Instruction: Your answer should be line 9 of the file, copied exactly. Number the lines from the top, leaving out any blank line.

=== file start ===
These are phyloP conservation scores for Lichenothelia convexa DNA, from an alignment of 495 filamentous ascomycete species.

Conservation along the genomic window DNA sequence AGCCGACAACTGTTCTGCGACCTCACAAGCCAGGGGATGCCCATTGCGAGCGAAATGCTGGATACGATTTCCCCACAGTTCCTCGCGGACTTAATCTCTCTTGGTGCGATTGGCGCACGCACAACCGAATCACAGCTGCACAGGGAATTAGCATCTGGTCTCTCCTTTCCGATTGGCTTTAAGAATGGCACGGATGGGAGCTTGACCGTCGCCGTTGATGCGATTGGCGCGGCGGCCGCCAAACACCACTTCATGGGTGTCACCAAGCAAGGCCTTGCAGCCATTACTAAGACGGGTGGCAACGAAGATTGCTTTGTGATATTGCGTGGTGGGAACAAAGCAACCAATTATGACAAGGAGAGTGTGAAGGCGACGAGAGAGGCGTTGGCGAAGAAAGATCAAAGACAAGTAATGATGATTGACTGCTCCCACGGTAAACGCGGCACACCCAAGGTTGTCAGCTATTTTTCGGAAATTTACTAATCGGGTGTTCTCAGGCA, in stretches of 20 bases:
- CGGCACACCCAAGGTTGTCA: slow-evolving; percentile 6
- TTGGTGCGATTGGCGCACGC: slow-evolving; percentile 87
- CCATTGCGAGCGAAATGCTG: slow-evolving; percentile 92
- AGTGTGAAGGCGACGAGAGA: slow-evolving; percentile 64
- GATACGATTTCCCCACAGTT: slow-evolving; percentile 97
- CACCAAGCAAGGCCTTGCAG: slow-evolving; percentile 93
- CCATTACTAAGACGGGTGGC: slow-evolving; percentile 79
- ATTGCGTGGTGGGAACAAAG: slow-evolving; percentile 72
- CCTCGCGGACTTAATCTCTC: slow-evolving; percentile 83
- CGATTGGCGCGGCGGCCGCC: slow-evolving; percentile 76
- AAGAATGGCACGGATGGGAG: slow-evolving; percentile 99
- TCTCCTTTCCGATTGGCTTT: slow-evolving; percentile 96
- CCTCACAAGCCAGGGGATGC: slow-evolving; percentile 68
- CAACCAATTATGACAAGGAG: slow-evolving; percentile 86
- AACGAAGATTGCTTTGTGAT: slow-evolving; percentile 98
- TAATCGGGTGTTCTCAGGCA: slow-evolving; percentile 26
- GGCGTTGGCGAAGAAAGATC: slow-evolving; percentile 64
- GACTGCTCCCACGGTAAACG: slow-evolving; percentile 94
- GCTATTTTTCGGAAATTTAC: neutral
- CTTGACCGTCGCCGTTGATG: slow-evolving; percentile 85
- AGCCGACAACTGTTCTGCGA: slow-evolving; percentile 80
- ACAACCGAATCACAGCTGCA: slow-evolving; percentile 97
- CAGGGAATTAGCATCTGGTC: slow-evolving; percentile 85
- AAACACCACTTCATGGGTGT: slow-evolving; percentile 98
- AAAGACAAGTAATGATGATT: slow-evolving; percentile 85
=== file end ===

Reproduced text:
- CCATTACTAAGACGGGTGGC: slow-evolving; percentile 79